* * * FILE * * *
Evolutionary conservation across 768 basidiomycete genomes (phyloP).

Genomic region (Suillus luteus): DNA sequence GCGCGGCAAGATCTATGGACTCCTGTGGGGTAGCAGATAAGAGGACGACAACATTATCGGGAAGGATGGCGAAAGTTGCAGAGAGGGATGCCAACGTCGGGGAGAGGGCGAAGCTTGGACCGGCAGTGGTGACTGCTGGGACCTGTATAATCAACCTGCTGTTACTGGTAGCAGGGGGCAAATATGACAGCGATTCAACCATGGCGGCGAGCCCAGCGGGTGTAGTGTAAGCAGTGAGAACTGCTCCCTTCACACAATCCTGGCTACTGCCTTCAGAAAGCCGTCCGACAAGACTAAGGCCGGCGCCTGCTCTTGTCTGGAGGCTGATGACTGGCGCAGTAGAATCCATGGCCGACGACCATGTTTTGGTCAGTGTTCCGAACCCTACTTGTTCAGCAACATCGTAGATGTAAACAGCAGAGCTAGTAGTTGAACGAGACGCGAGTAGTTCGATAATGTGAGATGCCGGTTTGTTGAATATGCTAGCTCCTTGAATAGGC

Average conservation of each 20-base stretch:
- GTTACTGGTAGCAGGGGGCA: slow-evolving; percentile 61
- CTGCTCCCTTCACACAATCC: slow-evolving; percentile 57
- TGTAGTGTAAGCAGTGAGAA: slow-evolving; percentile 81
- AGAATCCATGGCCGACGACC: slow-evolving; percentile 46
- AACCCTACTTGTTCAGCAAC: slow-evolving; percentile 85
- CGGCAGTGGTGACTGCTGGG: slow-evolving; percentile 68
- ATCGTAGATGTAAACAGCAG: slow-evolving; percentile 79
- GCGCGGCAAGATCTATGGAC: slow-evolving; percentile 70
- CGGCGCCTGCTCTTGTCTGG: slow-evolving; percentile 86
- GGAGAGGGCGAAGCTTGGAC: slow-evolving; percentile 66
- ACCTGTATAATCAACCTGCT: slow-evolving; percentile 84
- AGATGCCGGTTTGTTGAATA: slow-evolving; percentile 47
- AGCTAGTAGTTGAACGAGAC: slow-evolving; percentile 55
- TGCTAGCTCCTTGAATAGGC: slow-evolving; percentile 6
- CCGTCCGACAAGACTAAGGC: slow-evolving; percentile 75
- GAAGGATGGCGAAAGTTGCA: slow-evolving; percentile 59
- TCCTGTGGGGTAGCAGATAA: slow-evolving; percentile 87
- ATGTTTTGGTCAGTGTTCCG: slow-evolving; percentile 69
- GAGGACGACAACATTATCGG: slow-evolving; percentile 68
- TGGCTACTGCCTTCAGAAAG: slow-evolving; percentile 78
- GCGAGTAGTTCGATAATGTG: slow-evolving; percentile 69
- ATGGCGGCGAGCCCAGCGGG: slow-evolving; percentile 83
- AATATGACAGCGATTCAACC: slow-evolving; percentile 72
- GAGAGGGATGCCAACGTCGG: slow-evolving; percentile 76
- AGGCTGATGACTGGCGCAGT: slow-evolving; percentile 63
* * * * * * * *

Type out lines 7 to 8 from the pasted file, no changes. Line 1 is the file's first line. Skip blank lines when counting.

- AGAATCCATGGCCGACGACC: slow-evolving; percentile 46
- AACCCTACTTGTTCAGCAAC: slow-evolving; percentile 85